Sunday, 22 August 2004
I'm back. We'd been gone to Kalamazoo so Jackie could attend the Michigan Fiber Festival. We got back this afternoon.
Lots of good stuff. It was good to see my Dad and Katy. We brought Barbara, so she got to see my home town (we took her around to see the house where I grew up and my elementary school).
One place we went was Hillside Junior High, where I attended for seventh grade, before we moved to the woods. Someone had modified the sign. It was a minimal modification--the first I in Hillside already had the top and bottom cross-strokes of the I. The modifier simply added a short stroke that projected to the right from the center of the vertical stroke of the I, turning it into an E.
I thought it was hilarious. My dad took a couple pictures. If they turn out, I'll post one.
We spent a day doing stuff in Kalamazoo. Besides visiting various places downtown, we went to a talk at the rare book room at Waldo library, and then had dinner at Bilbo's (my favorite pizza place in the world).
Sunday we went to the Fiber Festival itself. Jackie was moderately restrained in her purchases. (We were able to fit everything in the car and get it home.)
This morning I went for a run down the Kal-Haven trail. Jackie came too. The plan was that Jackie would walk and I would run ahead until I'd gone 3 miles, at which point I'd turn around and run back until got back to where Jackie was, at which point she'd turn around and we'd walk back to the car together. I hoped that would add up to about 4 miles. When I'd gone about 2.5 miles, though, I realized that from where I rejoined Jackie, we'd be 2 miles from the car. That wouldn't be a difficult walk, but it would take quite a while. So, I turned back a little early and probably only ran 3.5 miles all together. Still, I managed about 13 miles for the week, which is about where I want to be. Between weather, bicycling, and general busy-ness, I'd been falling short in the running distance the past couple of weeks.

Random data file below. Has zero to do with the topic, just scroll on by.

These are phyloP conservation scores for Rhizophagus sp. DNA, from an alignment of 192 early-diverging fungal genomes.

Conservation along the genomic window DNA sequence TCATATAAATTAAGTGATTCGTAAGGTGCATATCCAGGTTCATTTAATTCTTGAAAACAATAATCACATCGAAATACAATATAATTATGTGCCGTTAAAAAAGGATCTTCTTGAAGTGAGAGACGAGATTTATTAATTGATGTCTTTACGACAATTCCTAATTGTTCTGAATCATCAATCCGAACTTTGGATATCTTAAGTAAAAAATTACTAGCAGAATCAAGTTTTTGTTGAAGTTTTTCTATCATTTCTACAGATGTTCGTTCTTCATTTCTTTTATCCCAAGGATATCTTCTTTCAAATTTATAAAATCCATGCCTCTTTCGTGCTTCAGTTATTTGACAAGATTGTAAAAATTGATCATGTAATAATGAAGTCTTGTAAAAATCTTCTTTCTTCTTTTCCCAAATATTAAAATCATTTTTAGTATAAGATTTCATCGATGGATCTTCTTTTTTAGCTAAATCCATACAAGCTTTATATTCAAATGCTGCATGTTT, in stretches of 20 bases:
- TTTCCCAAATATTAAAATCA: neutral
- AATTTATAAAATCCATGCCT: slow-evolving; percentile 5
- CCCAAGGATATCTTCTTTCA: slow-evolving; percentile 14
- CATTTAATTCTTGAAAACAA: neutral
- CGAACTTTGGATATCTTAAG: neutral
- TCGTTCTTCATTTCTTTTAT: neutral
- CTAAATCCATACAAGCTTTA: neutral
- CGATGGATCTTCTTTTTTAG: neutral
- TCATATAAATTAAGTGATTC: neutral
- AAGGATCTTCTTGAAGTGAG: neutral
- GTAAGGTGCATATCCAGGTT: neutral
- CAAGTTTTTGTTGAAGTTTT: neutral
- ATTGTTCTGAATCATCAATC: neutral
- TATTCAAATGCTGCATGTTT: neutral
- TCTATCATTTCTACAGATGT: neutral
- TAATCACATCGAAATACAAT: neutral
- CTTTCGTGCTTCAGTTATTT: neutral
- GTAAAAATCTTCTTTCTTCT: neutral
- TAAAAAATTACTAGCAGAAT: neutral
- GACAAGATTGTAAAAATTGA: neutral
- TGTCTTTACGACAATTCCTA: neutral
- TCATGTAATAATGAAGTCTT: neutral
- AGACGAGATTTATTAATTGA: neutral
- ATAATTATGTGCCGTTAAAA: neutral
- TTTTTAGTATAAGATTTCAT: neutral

One place we went on Saturday was to the Little Cities Gallery (which, astonishingly, doesn't seem to have a web page). They had a great exchange exhibit of contemporary Japanese woodblock prints together with some contemporary American prints as a counterpoint. There was some great work there. I particularly liked one of a great horned owl.
It's too dark to see anything in the woods at night, almost always. Except: if there's a bright moon, and the canopy isn't too thick, and your eyes are adapted to the dark, and you happen to be looking just the right direction, then you can see an owl. I've seen an owl appear out of the darkness, fly silently overhead, and vanish as soon as it's a few yards away. This artist had obviously seen one too. In the woodcut, the owl was perfectly detailed, but still barely visible against the forest background. Just the way I remember it.